A Guide to Classic Beer Glass Styles

Ask yourself: are you even a beer geek if you don’t have an unnecessarily large range of beer glasses at home? Although, if you stole most of your collection from your local bar you might actually be less of a geek and more of a liability.

However you acquired your glasses, you’ll likely know that glassware encompasses so much more than the classic pint pot. In this article, we’ll look at the most common beer glasses and their key benefits, so you know what you’re buying (or pilfering from the bar) and when to use them.

Pint Glass

First up is the ol’ faithful pint glass. This is probably the most common glass in the US and is likely the receptacle that your beers are served up in. Why? Because they’re cheap to buy and easy to stack and clean (sorry to burst your bubble if you were expecting something a little more interesting). As the smart ones among you may have guessed, this glass holds a pint of liquid. It's a completely acceptable if not sightly boring choice for IPAs, lagers, and ales. 

If you’re drinking English ales though, you might want to go for an Imperial pint glass which has a lip at the top (it’s what the Queen drinks from, probably). Or, if the classic pint glass is too dull for your tastes, our curved beer glass also has the capacity for a full pint of beer and is a lot more fun to drink from (who doesn’t love curves).

Beer Mug

The key reasons we love beer mugs are because they're similar to us: 

  • Big
  • Robust
  • Easy to hold

Although beer mugs come in various sizes, our preference is a larger glass to use for session ales and lagers. The thick walls are hardy enough for over-enthusiastic cheersing and also do a great job of keeping your brews chilled. The handle makes it easy to hold when you’ve had a few too many and your motor skills are akin to a toddler’s (have you noticed that their cups have handles, too). The sippy-cup-style handle also helps to avoid warming up the beer with the heat of your hands.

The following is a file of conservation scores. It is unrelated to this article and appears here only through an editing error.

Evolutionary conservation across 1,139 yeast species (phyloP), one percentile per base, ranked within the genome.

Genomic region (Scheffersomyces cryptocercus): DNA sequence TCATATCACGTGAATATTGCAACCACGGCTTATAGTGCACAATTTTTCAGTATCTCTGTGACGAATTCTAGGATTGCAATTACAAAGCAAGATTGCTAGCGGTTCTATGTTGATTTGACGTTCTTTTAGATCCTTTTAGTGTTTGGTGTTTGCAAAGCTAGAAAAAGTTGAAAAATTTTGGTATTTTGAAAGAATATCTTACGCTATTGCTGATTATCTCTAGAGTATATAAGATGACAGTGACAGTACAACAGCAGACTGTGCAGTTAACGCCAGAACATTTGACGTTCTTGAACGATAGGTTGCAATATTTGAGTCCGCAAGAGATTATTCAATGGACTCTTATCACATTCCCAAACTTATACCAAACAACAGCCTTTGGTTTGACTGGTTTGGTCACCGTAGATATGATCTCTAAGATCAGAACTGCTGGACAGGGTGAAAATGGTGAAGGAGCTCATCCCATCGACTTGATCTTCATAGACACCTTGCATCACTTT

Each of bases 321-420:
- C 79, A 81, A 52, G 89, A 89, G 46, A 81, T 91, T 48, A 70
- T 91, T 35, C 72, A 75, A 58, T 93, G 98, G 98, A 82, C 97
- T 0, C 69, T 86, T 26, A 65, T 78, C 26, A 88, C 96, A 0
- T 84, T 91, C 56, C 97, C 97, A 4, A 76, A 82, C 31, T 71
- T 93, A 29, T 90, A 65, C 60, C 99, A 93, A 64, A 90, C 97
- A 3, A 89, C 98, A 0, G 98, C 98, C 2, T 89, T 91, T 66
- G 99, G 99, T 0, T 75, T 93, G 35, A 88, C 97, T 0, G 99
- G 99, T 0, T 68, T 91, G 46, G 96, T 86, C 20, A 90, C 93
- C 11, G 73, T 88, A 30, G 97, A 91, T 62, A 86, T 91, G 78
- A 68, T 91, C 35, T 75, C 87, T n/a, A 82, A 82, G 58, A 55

Some beer mugs also have dimples or ridges around the outside of the glass. Many believe it’s an aesthetic thing but others argue it’s to help appreciate the color and clarity of the beer. We think it’s both. End of.  

Goblet

This Game-of-Thrones-sounding option is also known as a chalice and is the perfect level of extravagance for a banquet (Medieval or otherwise). They’re also fine for everyday use if banquets aren’t your thing. Goblets have sturdy, thick stems with a bowl-shaped glass sitting on top. The wide opening is designed to allow the drinker to analyze the aroma and flavor profile of the beer within, but it’s also a nice wide area to aim for when your drinking gets sloppier as the night wears on.

Some goblets are finished with a gold or silver rim but that serves absolutely no purpose other than making you look bougie. They come in various sizes but are best for heavy beers like potent Belgian ales, so we prefer our goblets to be on the smaller side. Our mushroom glass is another solid choice for smaller pours of hefty beers.

Pilsner Glass

Prepare to have your mind blown: pilsner glasses are used primarily for pilsners. Woahhhhh. This tall, skinny glass is designed to help you appreciate the color and carbonation of your brew, making it ideal for lighter beers. The slightly wider top helps retain the head of your beer, making every sip as fresh as the last (you could say this glass gives good head).

Pilsner glasses are growing in popularity across the US and Europe because of their flavor-enhancing properties and overall aesthetic. If long and tall is your thing, check out our slanted glass.   

Stange Glass

No, we haven’t spelled strange wrong. A stange glass is called stange because that’s the German word for rod and you can’t deny that this glass is a little rod-like. This tall, slender glass is definitely the simplest style on our list, but it’s been around for decades so no decent list of beer glasses is complete without it.

Typically, stange glasses will only hold 6.5 ounces of beer, making it a great choice for more delicate beers. However, larger styles have become available in recent years, which is handy for those of us who love a big drink.

If you’re looking for something strange instead of stange, take a look at our football glass. It’s so realistic you might be overcome by an urge to have an impromptu throw about. Do. Not. Do. It.

Classic Beer Glass Styles

As we said up top, anyone claiming to be a beer buff should have a decent collection of glasses to their name. But now, you know a little more about what each glass is for and when you should be using it. You’re welcome.


Which type of glass will you be adding to your collection, next?


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